A99 9AAA999AAAA99nullA99 9AA
AA9 9AAAA99AAAAAA9nullAA9 9AA
AA99 9AAAA999AAAAAA99nullAA99 9AA

Misc. Class Methods include

Postcode.validOutcode(outcode)

Definitions

Outcode

The outward code is the part of the postcode before the single space in the middle. It is between two and four characters long. A few outward codes are non-geographic, not divulging where mail is to be sent. Examples of outward codes include "L1", "W1A", "RH1", "RH10" or "SE1P".

Incode

The inward part is the part of the postcode after the single space in the middle. It is three characters long. The inward code assists in the delivery of post within a postal district. Examples of inward codes include "0NY", "7GZ", "7HF", or "8JQ".

Area

The postcode area is part of the outward code. The postcode area is between one and two characters long and is all letters. Examples of postcode areas include "L" for Liverpool, "RH" for Redhill and "EH" Edinburgh. A postal area may cover a wide area, for example "RH" covers north Sussex, (which has little to do with Redhill historically apart from the railway links), and "BT" (Belfast) covers the whole of Northern Ireland.

District

The district code is part of the outward code. It is between two and four characters long. It does not include the trailing letter found in some outcodes. Examples of district codes include "L1", "W1", "RH1", "RH10" or "SE1".

Sub-District

The sub-district code is part of the outward code. It is often not present, only existing in particularly high density London districts. It is between three and four characters long. It does include the trailing letter omitted from the district. Examples of sub-district codes include "W1A", "EC1A", "NW1W", "E1W" or "SE1P".

Note: for outcodes not ending with a letter, subDistrict will return null. For example:

new Postcode("SW1A 1AA").subDistrict()  // => SW1A
new Postcode("E1W 1LD").subDistrict()   // => E1W
new Postcode("PO16 7GZ").subDistrict()  // => null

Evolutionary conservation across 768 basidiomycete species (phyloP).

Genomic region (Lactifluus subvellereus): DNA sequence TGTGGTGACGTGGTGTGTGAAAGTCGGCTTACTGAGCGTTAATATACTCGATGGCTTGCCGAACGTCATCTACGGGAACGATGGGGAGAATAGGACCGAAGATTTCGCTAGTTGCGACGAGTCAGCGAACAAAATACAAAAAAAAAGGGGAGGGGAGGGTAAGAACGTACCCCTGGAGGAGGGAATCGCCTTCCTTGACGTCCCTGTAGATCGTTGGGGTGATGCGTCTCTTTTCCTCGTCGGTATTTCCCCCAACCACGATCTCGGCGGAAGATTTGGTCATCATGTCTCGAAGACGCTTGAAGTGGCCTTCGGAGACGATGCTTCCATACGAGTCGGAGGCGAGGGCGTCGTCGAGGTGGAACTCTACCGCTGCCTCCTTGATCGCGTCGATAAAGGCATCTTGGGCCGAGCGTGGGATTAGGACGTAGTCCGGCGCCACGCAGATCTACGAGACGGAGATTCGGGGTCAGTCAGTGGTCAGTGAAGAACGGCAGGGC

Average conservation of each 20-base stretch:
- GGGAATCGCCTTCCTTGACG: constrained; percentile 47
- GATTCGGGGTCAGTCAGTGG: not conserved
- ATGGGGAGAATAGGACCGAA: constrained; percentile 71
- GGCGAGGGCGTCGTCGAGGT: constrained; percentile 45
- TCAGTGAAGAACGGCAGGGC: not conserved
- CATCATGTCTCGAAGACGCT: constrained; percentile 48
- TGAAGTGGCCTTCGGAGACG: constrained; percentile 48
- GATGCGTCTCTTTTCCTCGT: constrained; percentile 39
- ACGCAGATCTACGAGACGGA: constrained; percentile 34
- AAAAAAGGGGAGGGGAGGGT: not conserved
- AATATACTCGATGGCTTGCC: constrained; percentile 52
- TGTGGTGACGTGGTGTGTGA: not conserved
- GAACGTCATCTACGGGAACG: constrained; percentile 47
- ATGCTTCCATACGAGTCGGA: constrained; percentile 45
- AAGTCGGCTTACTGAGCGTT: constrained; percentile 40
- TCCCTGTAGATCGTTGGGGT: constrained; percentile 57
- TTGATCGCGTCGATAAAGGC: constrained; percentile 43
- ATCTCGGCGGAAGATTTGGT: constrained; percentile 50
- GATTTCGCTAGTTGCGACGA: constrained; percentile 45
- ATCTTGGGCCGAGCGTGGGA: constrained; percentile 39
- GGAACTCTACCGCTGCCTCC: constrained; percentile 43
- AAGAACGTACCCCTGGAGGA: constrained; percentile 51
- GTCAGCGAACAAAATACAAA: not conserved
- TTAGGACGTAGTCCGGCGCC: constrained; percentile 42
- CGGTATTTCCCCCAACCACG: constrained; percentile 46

new Postcode("B5 5NY").subDistrict()    // => null

Sector

The postcode sector is made up of the postcode district, the single space, and the first character of the inward code. It is between four and six characters long (including the single space). Examples of postcode sectors include "SW1W 0", "PO16 7", "GU16 7", or "L1 8", "CV1 4".

Unit

The postcode unit is two characters added to the end of the postcode sector. Each postcode unit generally represents a street, part of a street, a single address, a group of properties, a single property, a sub-section of the property, an individual organisation or (for instance Driver and Vehicle Licensing Agency) a subsection of the organisation. The level of discrimination is often based on the amount of mail received by the premises or business. Examples of postcode units include "NY" (from "SW1W 0NY"), "GZ" (from "PO16 7GZ"), "HF" (from "GU16 7HF"), or "JQ" (from "L1 8JQ").

Note on Postcode Validation

Postcodes cannot be validated just with a regular expression. Proper postcode validation requires having a full list of postcodes to check against. Relying on a regex will produce false postives/negatives.

A complete list of Postcodes can be obtained from the ONS Postcode Directory, which is updated every 3 months.

Testing

npm test

License

MIT

Contains Ordnance Survey Data © Crown Copyright & Database Right

Metadata

RunKit is a free, in-browser JavaScript dev environment for prototyping Node.js code, with every npm package installed. Sign up to share your code.
Sign Up for Free